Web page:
Aussie boxing sensation Alex Winwood says “video can only tell you so much” in sizing up potential opponents in the ring, but he’ll keep a close eye on those contesting belts for when his time arises.
The brief he’s set himself is simple – win a world title inside seven fights.
Undefeated at 3-0 since turning professional last year, the 25-year-old has three fights to work with to beat Jeff Fenech as the fastest Australian man to do so.
Current WBC strawweight champ Panya Pradabsri held off Japanese contender Norihito Tanaka with an eighth round TKO at home in Thailand on June 28.
WBC interim champion Yudai Shigeoka circles as Pradabsri’s next fight – something Winwood knows is an opportunity to get another look at who’s around the top of the tree.
A shot at a world title means toppling over those currently in the way.
At minimum weight, Winwood said taller opponents are something he’s used to, and a challenge he’s able to match even when limiting his natural ability as an outside fighter.
He joked that entering any fight “I’d love to knock them out with the first punch I threw” but knows versatility is his strong suit against more experienced fighters.
“I’ve got a pretty well-rounded boxing ability,”
“Naturally, I’m an outside boxer. But when it comes to size it doesn’t really suit me in some fights.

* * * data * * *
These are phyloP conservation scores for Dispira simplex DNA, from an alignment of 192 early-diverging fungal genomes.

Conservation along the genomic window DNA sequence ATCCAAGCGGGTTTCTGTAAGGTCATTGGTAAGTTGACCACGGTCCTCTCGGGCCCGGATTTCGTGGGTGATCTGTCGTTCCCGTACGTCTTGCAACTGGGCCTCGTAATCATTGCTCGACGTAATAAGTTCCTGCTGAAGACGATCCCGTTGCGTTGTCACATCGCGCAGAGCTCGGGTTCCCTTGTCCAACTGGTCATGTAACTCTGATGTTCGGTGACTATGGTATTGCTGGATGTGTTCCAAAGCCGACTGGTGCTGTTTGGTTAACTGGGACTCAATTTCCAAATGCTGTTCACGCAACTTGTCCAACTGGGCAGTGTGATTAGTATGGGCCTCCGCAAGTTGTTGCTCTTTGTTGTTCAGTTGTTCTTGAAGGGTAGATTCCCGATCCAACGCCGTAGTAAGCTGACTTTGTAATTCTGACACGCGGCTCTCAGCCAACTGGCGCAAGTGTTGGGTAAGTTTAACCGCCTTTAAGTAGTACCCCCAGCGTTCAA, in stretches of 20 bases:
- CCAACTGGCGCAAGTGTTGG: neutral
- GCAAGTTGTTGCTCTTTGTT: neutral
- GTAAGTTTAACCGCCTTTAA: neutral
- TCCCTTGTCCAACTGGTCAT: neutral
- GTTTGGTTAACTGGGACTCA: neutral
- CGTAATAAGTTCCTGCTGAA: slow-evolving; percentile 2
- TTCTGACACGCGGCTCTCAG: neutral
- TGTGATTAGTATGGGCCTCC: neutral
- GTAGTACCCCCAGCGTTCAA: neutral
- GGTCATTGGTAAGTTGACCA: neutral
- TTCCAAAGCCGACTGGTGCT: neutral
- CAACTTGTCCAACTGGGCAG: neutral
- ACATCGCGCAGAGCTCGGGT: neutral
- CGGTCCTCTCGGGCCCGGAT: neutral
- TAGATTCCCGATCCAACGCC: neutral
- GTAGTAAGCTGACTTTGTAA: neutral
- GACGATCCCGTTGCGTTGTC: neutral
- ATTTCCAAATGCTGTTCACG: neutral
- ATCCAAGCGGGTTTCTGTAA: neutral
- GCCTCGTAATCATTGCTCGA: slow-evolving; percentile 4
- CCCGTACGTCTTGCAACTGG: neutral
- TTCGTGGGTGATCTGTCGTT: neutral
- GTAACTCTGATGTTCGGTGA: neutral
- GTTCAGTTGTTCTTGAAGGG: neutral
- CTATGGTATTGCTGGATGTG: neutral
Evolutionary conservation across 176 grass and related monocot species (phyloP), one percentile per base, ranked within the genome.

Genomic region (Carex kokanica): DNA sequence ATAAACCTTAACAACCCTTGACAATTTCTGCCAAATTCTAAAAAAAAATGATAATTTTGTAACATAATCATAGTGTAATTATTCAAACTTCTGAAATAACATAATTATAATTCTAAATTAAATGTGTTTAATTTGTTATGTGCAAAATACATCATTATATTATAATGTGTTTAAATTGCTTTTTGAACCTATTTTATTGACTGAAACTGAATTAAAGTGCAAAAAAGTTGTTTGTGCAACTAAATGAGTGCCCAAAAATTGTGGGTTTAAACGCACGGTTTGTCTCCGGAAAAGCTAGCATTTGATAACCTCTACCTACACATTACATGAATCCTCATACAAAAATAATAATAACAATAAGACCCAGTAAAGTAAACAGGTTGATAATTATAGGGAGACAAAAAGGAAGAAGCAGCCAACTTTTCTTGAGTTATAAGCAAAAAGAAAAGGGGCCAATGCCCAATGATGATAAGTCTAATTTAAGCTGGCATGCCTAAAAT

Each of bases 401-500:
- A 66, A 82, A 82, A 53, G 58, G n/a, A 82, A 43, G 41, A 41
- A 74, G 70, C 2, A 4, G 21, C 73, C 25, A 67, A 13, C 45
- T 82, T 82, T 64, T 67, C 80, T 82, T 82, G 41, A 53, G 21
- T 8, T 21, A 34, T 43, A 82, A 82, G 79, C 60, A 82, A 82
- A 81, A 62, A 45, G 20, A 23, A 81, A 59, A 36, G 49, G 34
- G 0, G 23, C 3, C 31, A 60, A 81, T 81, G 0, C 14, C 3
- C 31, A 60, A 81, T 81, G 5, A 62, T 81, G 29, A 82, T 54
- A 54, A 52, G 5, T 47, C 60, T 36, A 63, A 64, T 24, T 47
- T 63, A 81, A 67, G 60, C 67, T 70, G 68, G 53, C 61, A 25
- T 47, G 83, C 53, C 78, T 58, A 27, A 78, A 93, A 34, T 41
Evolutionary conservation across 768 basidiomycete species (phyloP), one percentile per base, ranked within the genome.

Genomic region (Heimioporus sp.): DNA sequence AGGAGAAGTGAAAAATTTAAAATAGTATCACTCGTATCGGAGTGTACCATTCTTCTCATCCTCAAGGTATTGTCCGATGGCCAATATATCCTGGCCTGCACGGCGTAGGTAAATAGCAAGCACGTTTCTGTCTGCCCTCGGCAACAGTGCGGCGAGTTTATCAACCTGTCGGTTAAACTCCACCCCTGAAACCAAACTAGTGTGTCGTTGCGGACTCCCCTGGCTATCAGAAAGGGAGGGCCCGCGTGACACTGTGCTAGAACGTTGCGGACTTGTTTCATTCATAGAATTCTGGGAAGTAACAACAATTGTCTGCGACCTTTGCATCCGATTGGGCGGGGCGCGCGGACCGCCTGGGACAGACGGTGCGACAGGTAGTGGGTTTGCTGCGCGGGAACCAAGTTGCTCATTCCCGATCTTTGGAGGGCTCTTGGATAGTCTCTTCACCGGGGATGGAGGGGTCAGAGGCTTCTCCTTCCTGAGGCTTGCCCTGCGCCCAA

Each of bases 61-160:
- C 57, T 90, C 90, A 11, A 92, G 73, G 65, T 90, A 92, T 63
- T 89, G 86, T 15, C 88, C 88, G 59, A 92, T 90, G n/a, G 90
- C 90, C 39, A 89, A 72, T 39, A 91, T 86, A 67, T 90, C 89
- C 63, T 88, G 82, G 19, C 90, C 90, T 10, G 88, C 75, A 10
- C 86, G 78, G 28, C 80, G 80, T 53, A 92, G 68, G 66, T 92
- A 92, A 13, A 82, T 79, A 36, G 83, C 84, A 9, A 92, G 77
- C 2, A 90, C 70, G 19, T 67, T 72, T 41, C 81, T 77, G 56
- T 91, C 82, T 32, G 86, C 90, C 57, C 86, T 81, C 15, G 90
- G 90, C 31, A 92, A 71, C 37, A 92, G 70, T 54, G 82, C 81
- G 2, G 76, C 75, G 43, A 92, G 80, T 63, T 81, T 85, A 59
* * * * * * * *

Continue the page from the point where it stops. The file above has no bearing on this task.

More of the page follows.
At 5-foot-four, Pradabsri has “an inch or two” on the Western Australian.
Winwood anticipates taking plenty away from seeing Pradabsri face a faster, more reactive, “more explosive” Shigeoka.
Panya Pradabsri retained the WBC strawweight title against Norihito Tanaka in Thailand on June 28.
“It’s gonna be interesting to see how he (Pradabsri) matches up in his next fight because then that gives us a pretty good understanding of where we need to be in the ring against him.”
Winwood and the team behind him, notably respected trainer Angelo Hyder & manager Tony Tolj, are setting their sights on fights that give those making the decisions in boxing no choice but to offer chances at more belts.
In his previous two bouts the 25-year-old has claimed the WBC International titles at both light flyweight and strawweight.
It now a matter of extracting approach out of the vision available of potential future matchups and training at his base on the far north coast of NSW.
From what he has seen already, Winwood feels he has every chance of showing he belongs at the top of the tree.
“I’ve sure beaten some of the best already so I know that it’s hard to go off three fights and every fight is a learning curve for me and kind of shows us where we are in the mix,” he said.
“I think from everything we’ve seen that we do believe that I have a pretty big chance at taking on these guys sooner rather than later.
Winwood says he doesn’t care who he joins in the ring next “as long as they’ve got something to offer me, in terms of rating positions.”
Credit: Jarred Cross
Photo: Mike Ohara / Dragon Fire Boxing